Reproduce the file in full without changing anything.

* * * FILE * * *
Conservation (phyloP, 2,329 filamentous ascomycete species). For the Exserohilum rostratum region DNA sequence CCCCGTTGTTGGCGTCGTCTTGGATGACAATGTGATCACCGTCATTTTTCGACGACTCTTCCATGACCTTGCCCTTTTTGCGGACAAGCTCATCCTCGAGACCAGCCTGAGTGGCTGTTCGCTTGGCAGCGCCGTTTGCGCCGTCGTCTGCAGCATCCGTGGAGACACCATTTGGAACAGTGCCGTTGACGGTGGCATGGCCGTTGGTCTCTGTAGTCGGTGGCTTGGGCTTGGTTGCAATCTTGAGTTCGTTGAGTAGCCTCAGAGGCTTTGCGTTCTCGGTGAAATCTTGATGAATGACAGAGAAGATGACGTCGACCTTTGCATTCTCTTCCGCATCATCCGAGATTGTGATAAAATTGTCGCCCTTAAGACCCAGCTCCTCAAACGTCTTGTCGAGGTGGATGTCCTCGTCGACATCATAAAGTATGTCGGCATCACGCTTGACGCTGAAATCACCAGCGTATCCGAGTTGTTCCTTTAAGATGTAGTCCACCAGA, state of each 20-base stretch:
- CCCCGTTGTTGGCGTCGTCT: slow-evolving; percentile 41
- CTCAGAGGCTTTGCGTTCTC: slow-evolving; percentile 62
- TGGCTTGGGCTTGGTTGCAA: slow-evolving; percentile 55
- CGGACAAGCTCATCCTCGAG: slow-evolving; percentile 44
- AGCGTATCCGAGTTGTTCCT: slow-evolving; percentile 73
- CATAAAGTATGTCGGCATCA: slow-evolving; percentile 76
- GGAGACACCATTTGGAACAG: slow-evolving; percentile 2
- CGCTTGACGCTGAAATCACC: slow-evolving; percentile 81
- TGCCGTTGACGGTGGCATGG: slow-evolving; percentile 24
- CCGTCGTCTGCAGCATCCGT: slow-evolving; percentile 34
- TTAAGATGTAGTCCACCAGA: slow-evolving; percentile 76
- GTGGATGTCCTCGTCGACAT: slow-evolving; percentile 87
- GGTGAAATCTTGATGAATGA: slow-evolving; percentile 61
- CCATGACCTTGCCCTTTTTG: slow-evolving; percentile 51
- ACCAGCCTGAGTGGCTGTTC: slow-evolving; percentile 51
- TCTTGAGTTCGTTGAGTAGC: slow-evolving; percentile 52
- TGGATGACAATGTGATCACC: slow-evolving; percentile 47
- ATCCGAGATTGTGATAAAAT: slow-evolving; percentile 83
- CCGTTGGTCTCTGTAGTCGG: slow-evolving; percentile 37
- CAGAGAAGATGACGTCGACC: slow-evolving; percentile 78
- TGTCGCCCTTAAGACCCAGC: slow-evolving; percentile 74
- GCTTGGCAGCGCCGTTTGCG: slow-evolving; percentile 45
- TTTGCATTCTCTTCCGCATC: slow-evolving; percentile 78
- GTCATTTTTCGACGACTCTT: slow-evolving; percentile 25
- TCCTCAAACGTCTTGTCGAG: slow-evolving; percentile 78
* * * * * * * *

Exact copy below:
Conservation (phyloP, 2,329 filamentous ascomycete species). For the Exserohilum rostratum region DNA sequence CCCCGTTGTTGGCGTCGTCTTGGATGACAATGTGATCACCGTCATTTTTCGACGACTCTTCCATGACCTTGCCCTTTTTGCGGACAAGCTCATCCTCGAGACCAGCCTGAGTGGCTGTTCGCTTGGCAGCGCCGTTTGCGCCGTCGTCTGCAGCATCCGTGGAGACACCATTTGGAACAGTGCCGTTGACGGTGGCATGGCCGTTGGTCTCTGTAGTCGGTGGCTTGGGCTTGGTTGCAATCTTGAGTTCGTTGAGTAGCCTCAGAGGCTTTGCGTTCTCGGTGAAATCTTGATGAATGACAGAGAAGATGACGTCGACCTTTGCATTCTCTTCCGCATCATCCGAGATTGTGATAAAATTGTCGCCCTTAAGACCCAGCTCCTCAAACGTCTTGTCGAGGTGGATGTCCTCGTCGACATCATAAAGTATGTCGGCATCACGCTTGACGCTGAAATCACCAGCGTATCCGAGTTGTTCCTTTAAGATGTAGTCCACCAGA, state of each 20-base stretch:
- CCCCGTTGTTGGCGTCGTCT: slow-evolving; percentile 41
- CTCAGAGGCTTTGCGTTCTC: slow-evolving; percentile 62
- TGGCTTGGGCTTGGTTGCAA: slow-evolving; percentile 55
- CGGACAAGCTCATCCTCGAG: slow-evolving; percentile 44
- AGCGTATCCGAGTTGTTCCT: slow-evolving; percentile 73
- CATAAAGTATGTCGGCATCA: slow-evolving; percentile 76
- GGAGACACCATTTGGAACAG: slow-evolving; percentile 2
- CGCTTGACGCTGAAATCACC: slow-evolving; percentile 81
- TGCCGTTGACGGTGGCATGG: slow-evolving; percentile 24
- CCGTCGTCTGCAGCATCCGT: slow-evolving; percentile 34
- TTAAGATGTAGTCCACCAGA: slow-evolving; percentile 76
- GTGGATGTCCTCGTCGACAT: slow-evolving; percentile 87
- GGTGAAATCTTGATGAATGA: slow-evolving; percentile 61
- CCATGACCTTGCCCTTTTTG: slow-evolving; percentile 51
- ACCAGCCTGAGTGGCTGTTC: slow-evolving; percentile 51
- TCTTGAGTTCGTTGAGTAGC: slow-evolving; percentile 52
- TGGATGACAATGTGATCACC: slow-evolving; percentile 47
- ATCCGAGATTGTGATAAAAT: slow-evolving; percentile 83
- CCGTTGGTCTCTGTAGTCGG: slow-evolving; percentile 37
- CAGAGAAGATGACGTCGACC: slow-evolving; percentile 78
- TGTCGCCCTTAAGACCCAGC: slow-evolving; percentile 74
- GCTTGGCAGCGCCGTTTGCG: slow-evolving; percentile 45
- TTTGCATTCTCTTCCGCATC: slow-evolving; percentile 78
- GTCATTTTTCGACGACTCTT: slow-evolving; percentile 25
- TCCTCAAACGTCTTGTCGAG: slow-evolving; percentile 78